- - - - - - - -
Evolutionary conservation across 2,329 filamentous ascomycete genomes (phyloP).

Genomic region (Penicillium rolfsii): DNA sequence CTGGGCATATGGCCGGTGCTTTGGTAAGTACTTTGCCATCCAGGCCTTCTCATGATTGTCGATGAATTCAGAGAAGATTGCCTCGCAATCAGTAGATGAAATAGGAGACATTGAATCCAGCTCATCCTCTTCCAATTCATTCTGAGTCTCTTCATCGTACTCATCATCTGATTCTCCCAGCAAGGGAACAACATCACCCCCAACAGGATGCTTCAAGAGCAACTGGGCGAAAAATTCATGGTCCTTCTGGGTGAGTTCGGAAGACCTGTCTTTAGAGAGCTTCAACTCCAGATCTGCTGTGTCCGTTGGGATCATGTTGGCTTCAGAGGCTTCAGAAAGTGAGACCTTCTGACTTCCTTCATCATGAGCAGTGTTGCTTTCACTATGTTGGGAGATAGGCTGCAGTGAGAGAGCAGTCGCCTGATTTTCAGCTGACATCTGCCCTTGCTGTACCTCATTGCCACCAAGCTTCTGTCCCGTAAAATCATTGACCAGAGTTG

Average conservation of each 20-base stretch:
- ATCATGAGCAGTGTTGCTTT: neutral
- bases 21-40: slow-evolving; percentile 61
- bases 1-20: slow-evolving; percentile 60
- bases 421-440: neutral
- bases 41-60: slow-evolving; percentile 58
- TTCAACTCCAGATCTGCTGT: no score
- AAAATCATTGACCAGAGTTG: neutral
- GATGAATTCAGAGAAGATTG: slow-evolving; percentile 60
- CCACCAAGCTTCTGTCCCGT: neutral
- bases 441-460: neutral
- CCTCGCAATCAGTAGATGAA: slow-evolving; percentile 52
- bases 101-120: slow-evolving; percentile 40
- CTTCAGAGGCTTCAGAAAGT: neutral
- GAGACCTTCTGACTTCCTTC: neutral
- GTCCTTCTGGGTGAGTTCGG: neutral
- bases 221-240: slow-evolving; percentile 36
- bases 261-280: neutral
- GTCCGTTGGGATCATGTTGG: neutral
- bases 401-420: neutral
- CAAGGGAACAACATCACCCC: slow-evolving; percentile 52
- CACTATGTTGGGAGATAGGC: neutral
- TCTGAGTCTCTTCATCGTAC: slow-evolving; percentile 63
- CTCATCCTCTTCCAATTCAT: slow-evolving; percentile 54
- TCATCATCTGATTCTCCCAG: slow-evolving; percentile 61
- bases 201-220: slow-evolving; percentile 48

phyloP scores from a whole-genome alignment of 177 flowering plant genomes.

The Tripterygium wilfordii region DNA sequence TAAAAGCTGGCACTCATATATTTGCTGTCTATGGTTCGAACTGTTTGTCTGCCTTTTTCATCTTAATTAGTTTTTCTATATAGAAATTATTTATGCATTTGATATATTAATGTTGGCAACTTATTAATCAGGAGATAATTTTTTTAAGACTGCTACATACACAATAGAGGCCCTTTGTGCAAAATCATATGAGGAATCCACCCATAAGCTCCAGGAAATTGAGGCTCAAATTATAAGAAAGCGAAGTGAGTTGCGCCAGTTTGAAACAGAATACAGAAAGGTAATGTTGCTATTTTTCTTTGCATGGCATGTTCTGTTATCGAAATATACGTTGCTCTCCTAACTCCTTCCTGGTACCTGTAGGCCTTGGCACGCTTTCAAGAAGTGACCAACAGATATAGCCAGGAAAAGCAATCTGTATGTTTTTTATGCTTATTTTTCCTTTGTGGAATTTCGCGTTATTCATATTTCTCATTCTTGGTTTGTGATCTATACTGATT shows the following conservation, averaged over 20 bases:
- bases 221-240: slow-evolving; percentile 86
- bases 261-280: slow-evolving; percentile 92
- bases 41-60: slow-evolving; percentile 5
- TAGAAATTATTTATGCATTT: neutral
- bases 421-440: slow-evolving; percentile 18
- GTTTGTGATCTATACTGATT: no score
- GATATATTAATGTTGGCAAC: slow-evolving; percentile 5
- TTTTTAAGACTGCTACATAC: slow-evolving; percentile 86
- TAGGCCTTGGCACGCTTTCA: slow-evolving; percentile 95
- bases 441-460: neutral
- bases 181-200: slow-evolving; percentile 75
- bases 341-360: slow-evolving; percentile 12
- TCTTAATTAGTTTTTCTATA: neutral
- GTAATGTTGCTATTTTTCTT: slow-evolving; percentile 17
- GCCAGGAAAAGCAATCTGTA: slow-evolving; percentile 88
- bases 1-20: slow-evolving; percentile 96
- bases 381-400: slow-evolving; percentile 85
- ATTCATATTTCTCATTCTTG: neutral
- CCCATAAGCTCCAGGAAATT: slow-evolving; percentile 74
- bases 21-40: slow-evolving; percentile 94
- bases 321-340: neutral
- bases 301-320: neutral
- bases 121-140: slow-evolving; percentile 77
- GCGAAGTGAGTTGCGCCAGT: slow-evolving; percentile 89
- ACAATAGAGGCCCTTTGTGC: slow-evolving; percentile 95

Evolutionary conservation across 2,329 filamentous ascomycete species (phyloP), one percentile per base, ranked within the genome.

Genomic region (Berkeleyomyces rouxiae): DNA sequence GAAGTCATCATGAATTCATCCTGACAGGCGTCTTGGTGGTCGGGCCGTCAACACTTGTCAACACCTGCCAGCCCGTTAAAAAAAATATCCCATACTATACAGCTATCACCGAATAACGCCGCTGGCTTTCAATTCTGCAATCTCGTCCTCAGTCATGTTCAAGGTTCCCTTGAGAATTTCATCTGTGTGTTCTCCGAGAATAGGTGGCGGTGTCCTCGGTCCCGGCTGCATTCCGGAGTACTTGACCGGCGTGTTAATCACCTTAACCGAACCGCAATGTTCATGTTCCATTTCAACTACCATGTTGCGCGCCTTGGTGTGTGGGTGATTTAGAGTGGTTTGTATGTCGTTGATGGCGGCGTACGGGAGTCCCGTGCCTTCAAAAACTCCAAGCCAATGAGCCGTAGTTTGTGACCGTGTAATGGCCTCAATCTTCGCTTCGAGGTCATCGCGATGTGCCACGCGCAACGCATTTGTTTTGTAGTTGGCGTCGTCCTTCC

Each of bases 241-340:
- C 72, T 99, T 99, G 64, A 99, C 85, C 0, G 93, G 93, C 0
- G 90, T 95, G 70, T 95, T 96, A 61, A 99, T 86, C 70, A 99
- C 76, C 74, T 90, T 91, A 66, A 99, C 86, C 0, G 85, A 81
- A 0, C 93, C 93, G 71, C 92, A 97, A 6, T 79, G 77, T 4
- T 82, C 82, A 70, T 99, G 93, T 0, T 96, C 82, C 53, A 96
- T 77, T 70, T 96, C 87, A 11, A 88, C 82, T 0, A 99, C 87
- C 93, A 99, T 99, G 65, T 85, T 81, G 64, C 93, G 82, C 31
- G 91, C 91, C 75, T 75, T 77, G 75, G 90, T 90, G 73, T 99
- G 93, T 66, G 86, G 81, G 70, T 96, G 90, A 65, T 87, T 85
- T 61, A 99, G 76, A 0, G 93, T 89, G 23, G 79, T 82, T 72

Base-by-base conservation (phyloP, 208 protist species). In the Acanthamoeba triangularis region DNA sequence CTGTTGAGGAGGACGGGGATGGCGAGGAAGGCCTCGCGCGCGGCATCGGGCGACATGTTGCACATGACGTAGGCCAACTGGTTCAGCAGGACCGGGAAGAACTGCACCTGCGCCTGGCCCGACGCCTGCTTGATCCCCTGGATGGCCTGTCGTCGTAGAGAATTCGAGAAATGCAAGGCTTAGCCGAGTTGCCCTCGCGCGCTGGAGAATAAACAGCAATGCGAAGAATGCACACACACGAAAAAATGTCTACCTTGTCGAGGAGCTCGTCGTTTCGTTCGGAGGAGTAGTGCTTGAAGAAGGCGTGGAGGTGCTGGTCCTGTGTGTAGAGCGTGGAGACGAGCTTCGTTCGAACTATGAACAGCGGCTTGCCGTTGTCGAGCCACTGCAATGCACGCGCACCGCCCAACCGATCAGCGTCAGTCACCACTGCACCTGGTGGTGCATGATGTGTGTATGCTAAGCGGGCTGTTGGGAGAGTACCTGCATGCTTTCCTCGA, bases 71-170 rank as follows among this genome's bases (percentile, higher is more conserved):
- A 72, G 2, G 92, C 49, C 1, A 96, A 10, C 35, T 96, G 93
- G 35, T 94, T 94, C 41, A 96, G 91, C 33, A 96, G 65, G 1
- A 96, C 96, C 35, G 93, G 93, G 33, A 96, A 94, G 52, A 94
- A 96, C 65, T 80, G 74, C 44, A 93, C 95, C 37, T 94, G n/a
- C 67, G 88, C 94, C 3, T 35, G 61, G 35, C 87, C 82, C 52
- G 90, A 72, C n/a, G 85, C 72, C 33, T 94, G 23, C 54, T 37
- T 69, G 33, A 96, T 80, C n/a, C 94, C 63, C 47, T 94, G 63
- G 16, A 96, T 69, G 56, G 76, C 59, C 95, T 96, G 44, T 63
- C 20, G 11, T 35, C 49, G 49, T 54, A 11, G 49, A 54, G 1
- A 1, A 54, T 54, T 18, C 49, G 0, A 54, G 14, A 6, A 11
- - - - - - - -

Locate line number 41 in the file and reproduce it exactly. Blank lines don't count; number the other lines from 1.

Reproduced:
- bases 181-200: slow-evolving; percentile 75